From the Associated Press:
The novel’s sales are astonishing — more than 60 million copies worldwide — and its impact incalculable. Decades after publication, the book remains a defining expression of that most American of dreams — to never grow up.Salinger was writing for adults, but teenagers from all over identified with the novel’s themes of alienation, innocence and fantasy, not to mention the luck of having the last word. “Catcher [in the Rye]” presents the world as an ever-so-unfair struggle between the goodness of young people and the corruption of elders, a message that only intensified with the oncoming generation gap.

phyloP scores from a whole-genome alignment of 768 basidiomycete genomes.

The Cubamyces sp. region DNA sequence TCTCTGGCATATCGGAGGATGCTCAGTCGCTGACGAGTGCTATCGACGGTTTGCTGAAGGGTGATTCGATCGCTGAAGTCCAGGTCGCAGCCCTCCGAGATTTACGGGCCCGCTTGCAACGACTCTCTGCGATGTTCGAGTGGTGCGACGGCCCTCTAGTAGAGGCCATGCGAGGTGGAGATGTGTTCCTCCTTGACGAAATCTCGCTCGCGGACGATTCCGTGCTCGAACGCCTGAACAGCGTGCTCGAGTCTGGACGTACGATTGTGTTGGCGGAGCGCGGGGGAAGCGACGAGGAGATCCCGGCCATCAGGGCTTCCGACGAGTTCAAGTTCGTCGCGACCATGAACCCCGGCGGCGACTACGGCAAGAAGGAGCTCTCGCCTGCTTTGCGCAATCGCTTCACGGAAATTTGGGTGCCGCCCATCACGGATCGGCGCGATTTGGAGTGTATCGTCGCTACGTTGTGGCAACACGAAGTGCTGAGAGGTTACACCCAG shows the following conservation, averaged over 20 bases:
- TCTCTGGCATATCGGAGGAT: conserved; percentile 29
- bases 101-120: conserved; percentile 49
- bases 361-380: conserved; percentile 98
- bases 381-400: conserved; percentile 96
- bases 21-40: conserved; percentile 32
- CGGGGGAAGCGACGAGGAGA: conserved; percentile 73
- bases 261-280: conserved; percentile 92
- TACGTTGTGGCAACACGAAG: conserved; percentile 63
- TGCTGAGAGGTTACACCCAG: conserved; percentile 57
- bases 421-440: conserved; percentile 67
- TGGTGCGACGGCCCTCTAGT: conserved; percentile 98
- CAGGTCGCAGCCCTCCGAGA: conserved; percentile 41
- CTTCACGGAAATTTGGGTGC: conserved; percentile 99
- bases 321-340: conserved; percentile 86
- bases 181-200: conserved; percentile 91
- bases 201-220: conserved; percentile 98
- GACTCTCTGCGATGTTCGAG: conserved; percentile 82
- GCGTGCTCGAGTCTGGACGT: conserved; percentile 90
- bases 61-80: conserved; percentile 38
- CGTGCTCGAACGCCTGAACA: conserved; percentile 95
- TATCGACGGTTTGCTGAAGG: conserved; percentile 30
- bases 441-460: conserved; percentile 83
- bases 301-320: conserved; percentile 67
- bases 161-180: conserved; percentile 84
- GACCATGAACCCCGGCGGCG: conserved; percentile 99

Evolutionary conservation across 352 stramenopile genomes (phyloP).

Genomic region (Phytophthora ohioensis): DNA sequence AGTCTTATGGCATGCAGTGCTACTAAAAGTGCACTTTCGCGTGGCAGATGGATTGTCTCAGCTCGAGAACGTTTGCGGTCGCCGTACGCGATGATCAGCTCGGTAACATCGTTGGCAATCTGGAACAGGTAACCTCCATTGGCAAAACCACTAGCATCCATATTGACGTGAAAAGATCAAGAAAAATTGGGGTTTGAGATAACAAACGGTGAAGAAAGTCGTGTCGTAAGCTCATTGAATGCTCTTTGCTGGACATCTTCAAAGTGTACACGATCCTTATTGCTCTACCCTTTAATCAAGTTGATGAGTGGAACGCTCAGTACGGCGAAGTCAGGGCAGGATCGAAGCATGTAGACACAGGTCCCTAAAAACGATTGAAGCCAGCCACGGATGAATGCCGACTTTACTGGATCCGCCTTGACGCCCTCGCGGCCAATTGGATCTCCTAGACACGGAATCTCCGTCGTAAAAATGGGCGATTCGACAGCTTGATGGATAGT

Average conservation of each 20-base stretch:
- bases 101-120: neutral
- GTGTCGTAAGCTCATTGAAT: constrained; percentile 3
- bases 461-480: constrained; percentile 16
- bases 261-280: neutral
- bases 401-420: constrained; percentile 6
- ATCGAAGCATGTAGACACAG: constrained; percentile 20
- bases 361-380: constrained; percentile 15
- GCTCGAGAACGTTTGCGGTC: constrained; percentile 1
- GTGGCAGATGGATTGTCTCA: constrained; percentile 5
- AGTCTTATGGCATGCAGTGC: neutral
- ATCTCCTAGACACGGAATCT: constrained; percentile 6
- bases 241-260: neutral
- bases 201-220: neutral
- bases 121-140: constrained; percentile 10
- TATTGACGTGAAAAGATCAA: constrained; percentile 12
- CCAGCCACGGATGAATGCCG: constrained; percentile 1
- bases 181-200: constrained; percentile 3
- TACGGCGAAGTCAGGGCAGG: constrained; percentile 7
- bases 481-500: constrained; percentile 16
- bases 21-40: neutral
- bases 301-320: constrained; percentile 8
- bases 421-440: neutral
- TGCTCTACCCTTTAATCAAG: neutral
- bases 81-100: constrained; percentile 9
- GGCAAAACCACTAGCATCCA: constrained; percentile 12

The article also contains a curious anecdote:
In 1999, New Hampshire neighbor Jerry Burt said the author had told him years earlier that he had written at least 15 unpublished books kept locked in a safe at his home.”I love to write and I assure you I write regularly,” Salinger said in a brief interview with the Baton Rouge (La.) Advocate in 1980. “But I write for myself, for my own pleasure. And I want to be left alone to do it.”
Let’s hope and pray these shoeboxed gems get published. While Catcher in the Rye was paradigm shifting, it was Franny and Zooey that irrefragably convinced me of his unparalleled genius. His works were decades ahead of their time.